As various regulators in the investment industry conduct consultations with stakeholders on possible reductions to their regulatory burden, the Mutual Fund Dealers Association of Canada (MFDA) has announced a consultation proposing to ease limits to discretionary trading.
“On April 4, 2019, the British Columbia Securities Commission (“BCSC”) published for public comment proposed amendments to MFDA Rule 2.3.1(b) (Discretionary Trading),” the association said in a statement.
According to the MFDA, the changes would open the door for members to engage in “very limited discretionary trading.” In particular, they would be able to directly perform fund substitutions as well as change portfolio asset allocations within the pre-established parameters of the mutual fund model portfolios they offer.
As explained in the notice of proposed amendments published by the BCSC, members can offer clients pre-established model portfolios based on their risk profile/category as determined through an investor questionnaire. All clients that fall within a particular profile/risk category are prescribed the same model portfolio of mutual funds; the model portfolios are monitored and subject to periodic rebalancing.
One of the ways model portfolios are offered to clients is through dealer-administered programs: the dealer creates the mutual-fund model portfolios and rebalance allocations based on pre-established parameters and at a frequency that the client agrees to when entering the program.
“However, mutual fund dealers are limited in that they cannot make fund substitutions, or changes to portfolio asset allocations without first obtaining client authorization,” the proposal noted.
MFDA members have reportedly asked for the ability to directly make changes within their dealer-administered programs over the past year — something that is prohibited by MFDA Rule 2.3.1 (b), which forbids members and approved persons from engaging in any discretionary trading. If that ability is granted, members will ostensibly be able to work more efficiently and serve clients better without tapping the services of an external portfolio manager or seeking exemptive relief.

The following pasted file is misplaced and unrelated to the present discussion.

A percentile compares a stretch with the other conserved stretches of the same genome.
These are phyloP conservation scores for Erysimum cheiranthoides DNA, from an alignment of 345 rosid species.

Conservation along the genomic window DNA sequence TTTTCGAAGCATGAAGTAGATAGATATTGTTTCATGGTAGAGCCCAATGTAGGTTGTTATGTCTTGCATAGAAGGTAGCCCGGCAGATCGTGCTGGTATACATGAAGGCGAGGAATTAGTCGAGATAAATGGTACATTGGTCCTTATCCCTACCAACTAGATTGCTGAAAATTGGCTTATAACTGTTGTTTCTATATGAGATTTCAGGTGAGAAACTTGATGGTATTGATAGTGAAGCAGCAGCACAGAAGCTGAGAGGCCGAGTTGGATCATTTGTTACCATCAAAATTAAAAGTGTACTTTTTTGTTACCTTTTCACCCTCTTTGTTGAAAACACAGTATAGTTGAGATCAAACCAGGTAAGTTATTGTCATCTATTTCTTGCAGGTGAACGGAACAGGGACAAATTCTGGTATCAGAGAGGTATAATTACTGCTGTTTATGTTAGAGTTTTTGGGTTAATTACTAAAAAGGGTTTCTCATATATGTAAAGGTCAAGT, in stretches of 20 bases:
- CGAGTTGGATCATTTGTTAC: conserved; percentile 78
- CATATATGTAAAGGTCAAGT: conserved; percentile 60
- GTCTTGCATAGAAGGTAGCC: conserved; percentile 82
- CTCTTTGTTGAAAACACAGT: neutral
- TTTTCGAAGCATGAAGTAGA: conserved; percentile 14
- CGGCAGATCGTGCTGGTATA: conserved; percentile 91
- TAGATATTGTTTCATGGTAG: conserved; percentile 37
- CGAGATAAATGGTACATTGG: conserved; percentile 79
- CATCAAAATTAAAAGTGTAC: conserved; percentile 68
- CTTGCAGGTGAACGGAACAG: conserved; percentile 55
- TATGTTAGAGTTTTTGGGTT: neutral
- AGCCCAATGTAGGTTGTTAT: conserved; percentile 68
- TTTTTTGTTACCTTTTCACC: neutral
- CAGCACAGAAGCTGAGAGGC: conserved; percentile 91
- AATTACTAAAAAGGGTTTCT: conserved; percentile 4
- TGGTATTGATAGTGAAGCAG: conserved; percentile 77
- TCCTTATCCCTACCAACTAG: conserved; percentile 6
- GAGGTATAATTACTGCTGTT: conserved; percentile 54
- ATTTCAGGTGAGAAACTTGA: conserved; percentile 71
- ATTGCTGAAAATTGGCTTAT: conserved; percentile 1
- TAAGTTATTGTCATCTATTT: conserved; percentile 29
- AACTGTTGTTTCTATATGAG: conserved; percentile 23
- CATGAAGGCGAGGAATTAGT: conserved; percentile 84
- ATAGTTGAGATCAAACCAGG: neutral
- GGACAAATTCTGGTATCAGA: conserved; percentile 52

The power that the proposed changes would grant to members also comes with a measure of responsibility. Specifically, pursuant to requirements under MFDA Rule 2.10, members would be required to establish and maintain written policies and procedures to make sure that discretionary trading within model portfolios would comply with MFDA by-laws, rules, and policies, as well as any applicable requirements under securities legislation.
Members would also have to be registered to provide discretionary portfolio management services, or to obtain and exemption from such requirements; the MFDA would work with the Canadian Securities Administrators (CSA) to ensure appropriate regulatory oversight with respect to discretionary activity by members.
Aside from better client service and reduced regulatory burden, MFDA staff noted possible beneficial effects from the changes such as possible enhanced investor protection and an increased opportunity for dealers to choose from a wider variety of products offered by different fund companies.
Comments from stakeholders will be accepted in writing — one copy each addressed to the MFDA and the BCSC — until August 2, 2019.
Follow WP on Facebook, LinkedIn and Twitter